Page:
Last updated: 
2 months 2 weeks ago
Blog Manager
We are the Computer Security and Incident Response Team (CSIRT) for the Janet network. Part of Jisc's Security Operations Centre, our mission is to safeguard the current and future network security of Janet (steering the security policies for all Janet connections) and of our customers, creating a secure environment to conduct your online activities. Our primary function is monitor and resolve any security incidents that occur on the Janet network, with specialists tracking a range of platforms, including Unix, Linux and Windows.

Simple ways to improve your DNS resilience and security: #4 Open DNS Resolvers

Thursday, June 26, 2014 - 10:10

Time to move from the mechanics and policy of DNS replication to a new topic. Within the global DNS there are two roles that a server can play: ones that hold data - nameservers, and ones that fetch that data for clients - resolvers. Nameservers need to provide their data to the entire Internet whereas resolvers serve a small set of client systems.

Some DNS software allows you to configure both roles on the same server, providing  on authoritative information on some domains as a nameserver for the entire Internet, but also acting as a resolver for internal clients by applying access control rules to the functionality of the server.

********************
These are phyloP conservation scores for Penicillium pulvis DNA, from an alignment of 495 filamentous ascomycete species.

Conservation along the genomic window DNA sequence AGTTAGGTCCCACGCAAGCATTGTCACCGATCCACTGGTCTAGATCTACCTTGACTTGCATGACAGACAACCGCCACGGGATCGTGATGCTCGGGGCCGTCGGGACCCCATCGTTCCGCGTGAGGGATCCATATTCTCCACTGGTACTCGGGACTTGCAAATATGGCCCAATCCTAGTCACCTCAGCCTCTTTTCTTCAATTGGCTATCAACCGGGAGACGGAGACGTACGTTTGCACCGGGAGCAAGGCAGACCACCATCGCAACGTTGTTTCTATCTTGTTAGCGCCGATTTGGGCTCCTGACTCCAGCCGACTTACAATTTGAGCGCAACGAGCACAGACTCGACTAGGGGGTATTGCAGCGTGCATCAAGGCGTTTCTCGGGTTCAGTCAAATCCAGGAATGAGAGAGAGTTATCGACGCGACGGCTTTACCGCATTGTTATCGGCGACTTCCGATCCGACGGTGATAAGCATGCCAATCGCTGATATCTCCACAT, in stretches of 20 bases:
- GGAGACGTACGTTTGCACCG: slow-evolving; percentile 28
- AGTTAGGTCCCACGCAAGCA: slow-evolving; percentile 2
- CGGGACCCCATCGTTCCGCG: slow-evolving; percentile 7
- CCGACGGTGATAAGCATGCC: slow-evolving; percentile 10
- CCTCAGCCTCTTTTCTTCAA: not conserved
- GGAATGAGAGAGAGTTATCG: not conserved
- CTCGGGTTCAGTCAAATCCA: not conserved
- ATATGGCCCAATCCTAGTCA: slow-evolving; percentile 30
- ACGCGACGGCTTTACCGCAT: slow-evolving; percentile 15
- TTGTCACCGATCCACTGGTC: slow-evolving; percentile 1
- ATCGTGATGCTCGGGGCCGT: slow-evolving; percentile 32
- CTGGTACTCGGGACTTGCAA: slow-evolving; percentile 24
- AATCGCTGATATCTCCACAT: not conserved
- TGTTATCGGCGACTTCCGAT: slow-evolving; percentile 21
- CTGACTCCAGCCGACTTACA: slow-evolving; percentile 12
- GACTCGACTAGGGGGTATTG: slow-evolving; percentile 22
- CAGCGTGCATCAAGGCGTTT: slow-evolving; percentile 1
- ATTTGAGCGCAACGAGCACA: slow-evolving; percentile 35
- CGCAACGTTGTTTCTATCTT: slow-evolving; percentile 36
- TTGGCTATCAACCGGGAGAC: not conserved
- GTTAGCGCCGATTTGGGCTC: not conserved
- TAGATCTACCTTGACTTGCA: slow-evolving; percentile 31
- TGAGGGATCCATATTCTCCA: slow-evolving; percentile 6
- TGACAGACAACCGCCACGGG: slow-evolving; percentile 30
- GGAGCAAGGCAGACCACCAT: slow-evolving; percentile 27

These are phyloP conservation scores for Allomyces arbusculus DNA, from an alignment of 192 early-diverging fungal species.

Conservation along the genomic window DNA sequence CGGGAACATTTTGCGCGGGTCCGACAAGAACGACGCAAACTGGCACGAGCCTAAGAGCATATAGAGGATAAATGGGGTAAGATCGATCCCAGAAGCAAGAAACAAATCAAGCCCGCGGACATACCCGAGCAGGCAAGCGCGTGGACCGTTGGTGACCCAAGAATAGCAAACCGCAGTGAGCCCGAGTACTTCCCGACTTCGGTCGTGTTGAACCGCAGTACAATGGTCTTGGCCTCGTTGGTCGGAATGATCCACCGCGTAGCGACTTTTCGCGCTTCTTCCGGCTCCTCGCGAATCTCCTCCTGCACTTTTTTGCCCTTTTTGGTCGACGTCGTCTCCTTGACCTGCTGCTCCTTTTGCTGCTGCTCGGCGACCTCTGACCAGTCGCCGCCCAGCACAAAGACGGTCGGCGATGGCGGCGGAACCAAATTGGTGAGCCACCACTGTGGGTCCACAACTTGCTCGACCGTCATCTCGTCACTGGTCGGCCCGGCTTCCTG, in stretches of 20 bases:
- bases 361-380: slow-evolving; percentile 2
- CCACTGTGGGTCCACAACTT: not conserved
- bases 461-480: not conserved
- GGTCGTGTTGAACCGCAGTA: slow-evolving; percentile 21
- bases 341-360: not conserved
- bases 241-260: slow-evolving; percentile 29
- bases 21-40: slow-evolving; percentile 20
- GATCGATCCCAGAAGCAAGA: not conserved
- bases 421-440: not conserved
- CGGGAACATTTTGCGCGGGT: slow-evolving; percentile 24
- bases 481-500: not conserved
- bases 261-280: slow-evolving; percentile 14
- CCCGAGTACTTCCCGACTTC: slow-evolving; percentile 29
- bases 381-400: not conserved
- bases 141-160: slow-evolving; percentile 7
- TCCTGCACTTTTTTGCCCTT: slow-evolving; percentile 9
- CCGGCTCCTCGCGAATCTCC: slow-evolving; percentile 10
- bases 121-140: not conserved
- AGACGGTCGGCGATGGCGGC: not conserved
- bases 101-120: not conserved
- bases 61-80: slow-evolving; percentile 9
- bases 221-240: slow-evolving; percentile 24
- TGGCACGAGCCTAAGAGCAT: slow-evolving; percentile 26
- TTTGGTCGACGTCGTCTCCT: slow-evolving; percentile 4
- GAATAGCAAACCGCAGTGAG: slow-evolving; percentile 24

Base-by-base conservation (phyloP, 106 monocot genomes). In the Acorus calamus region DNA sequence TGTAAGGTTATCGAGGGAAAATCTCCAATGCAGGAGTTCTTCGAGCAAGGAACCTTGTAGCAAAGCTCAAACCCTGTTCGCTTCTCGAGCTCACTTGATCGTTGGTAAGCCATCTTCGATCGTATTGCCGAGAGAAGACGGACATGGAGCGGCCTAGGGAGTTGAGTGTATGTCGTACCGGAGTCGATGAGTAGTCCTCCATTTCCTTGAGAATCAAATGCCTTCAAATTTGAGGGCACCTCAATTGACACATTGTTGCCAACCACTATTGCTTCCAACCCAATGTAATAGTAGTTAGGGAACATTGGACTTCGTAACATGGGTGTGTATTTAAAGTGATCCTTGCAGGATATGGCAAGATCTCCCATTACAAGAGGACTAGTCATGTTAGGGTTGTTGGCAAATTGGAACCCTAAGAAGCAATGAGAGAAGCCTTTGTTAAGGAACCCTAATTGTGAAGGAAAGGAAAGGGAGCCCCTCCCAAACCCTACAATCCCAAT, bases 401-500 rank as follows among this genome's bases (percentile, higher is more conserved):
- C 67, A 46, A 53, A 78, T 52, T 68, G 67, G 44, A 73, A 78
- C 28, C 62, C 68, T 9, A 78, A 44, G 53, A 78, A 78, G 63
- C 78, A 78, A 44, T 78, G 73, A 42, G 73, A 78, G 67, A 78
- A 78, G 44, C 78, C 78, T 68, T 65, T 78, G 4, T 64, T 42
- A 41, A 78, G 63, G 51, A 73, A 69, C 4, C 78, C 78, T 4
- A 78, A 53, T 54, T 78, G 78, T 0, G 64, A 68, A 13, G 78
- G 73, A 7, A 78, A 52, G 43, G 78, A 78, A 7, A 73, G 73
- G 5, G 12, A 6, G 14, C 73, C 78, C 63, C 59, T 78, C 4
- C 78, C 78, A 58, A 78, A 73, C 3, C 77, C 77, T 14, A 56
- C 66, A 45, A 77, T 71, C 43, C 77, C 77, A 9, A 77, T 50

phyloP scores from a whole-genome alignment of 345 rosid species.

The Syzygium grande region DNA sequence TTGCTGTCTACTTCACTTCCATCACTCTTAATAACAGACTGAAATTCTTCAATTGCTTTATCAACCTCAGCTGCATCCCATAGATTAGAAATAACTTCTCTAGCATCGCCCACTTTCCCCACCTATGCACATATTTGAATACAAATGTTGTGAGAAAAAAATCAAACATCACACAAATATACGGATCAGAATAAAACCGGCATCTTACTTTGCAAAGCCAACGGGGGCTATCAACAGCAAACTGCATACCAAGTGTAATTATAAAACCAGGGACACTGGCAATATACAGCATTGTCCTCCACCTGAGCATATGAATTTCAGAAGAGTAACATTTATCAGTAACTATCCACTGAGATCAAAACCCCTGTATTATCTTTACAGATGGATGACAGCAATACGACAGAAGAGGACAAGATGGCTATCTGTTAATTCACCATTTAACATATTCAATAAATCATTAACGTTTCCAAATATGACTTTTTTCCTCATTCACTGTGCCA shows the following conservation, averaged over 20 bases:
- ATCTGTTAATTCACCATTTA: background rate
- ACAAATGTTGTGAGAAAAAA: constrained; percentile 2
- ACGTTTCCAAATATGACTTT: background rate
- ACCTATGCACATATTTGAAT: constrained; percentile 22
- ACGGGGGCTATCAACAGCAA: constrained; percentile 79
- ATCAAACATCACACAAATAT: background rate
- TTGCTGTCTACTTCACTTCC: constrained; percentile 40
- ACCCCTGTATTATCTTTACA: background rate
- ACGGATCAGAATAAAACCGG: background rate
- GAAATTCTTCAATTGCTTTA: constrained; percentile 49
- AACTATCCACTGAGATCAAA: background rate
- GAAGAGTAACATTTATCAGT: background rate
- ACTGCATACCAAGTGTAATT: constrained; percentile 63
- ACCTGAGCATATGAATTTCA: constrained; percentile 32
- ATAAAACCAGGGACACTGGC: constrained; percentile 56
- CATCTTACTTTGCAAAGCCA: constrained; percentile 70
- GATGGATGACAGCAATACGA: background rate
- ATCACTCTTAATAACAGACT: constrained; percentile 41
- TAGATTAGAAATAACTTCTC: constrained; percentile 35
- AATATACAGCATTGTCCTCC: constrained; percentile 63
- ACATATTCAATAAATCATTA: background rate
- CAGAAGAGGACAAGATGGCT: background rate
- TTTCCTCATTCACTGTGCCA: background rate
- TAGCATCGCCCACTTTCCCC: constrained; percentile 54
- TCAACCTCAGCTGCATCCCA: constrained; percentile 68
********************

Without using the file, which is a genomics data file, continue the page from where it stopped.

DNS is (primarily) a UDP based protocol. Many network providers perform little filtering of outbound traffic and so it is often trivial to spoof a DNS query to a resolver with a false source IP address. The results of that query are then returned to the false IP. It's also trivial to construct a DNS query that returns results far larger than the query - in practice usually 40 to 60 times larger.

Someone wishing to perform a denial of service attack can find a number of DNS resolvers accessible over the Internet and combine the amplification with spoofed queries to return large volumes of traffic towards the target of the attack. It it therefore important that you do not unnecessarily expose DNS resolver functionality to the Internet. Doing so places other Internet users at risk.

You should configure your DNS server to only expose nameserver and resolver functions to their intended audiences. Many DNS implementations allow you to configure access control rules, others will require you to run the different functions on different servers. Further guidance is available.